Need a tippling mortal be ashamed?
The transparent wine, I hear,
Has the soothing virtue of a sage,
While the turgid is rich, they say,
As the fertile mind of the wise.
Both the sage and the wise were drinkers,
Why seek for peers among gods and goblins?
Three cups open the grand door to bliss;
Take a jugful, the universe is yours.
Such is the rapture of the wine,
That the sober shall never inherit.
5: Sicilian Wine, Bayard Taylor
American poet, literary critic and travel writer Bayard Taylor was born to Quaker parents in Pennsylvania in 1825. He published his first anthology aged 19 in 1844, using the money he made from the book to fund his travels around Europe. Many of his poems were inspired by his journeys to Egypt, Palestine and around the Med. The following poem pays homage to Sicilian wine, from Etna no less.
I’ve drunk Sicilia’s crimson wine!
The blazing vintage pressed
From grapes on Etna’s breast,
What time the mellowing autumn sun did shine:
I‘ve drunk the wine!
I feel its blood divine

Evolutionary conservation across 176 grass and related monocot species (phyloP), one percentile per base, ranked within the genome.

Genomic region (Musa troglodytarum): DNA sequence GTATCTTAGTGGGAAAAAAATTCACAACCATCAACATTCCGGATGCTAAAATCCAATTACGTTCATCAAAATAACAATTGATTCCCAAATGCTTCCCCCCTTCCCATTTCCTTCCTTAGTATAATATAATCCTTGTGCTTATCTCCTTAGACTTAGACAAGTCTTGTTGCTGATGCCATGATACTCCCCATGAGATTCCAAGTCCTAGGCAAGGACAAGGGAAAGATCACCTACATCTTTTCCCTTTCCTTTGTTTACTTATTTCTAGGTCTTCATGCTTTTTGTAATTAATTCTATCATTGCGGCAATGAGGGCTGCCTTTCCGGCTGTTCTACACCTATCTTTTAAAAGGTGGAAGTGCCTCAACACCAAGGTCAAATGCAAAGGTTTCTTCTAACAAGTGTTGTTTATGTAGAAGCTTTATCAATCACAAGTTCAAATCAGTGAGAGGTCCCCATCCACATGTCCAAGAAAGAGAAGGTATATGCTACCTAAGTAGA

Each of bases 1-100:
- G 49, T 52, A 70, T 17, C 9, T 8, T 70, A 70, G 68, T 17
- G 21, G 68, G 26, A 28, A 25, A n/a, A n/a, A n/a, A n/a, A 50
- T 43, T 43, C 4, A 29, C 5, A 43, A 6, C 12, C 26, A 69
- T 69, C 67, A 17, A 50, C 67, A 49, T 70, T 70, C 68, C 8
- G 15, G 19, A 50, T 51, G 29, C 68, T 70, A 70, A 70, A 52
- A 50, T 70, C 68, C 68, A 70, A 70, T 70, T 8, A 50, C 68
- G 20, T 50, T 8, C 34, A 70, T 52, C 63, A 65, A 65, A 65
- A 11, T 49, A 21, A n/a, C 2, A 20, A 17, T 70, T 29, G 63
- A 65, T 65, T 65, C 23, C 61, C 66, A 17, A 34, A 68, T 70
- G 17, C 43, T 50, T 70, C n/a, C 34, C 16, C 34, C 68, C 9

Poured on the sluggish tide of mine,
Till, kindling slow, Its fountains glow
With the light that swims
On their trembling brims,
And a molten sunrise floods my limbs!
Then thou thy lute shalt twine
With Bacchic tendrils of the glorious vine
That gave Sicilian wine:
And henceforth when the breezes run
Over its clusters, ripening in the sun,
The leaves shall still be playing,
Unto thy lute its melody repaying,
And I, that quaff, shall evermore be free
To mount thy car and ride the heavens with thee!
4: Song to Celia: Drink to me only, Ben Jonson
English poet, playwright and literary critic Ben Jonson is best known for his satirical plays Every Man in His Humour, Volpone and The Alchemist and is generally regarded as the second most important English dramatist after William Shakespeare. Educated at Cambridge, Jonson’s poetry is informed by his classical learning. In his Song to Celia, which appears in Volpone, Jonson describes his love for Celia as like a thirst “that form the soul doth rise.”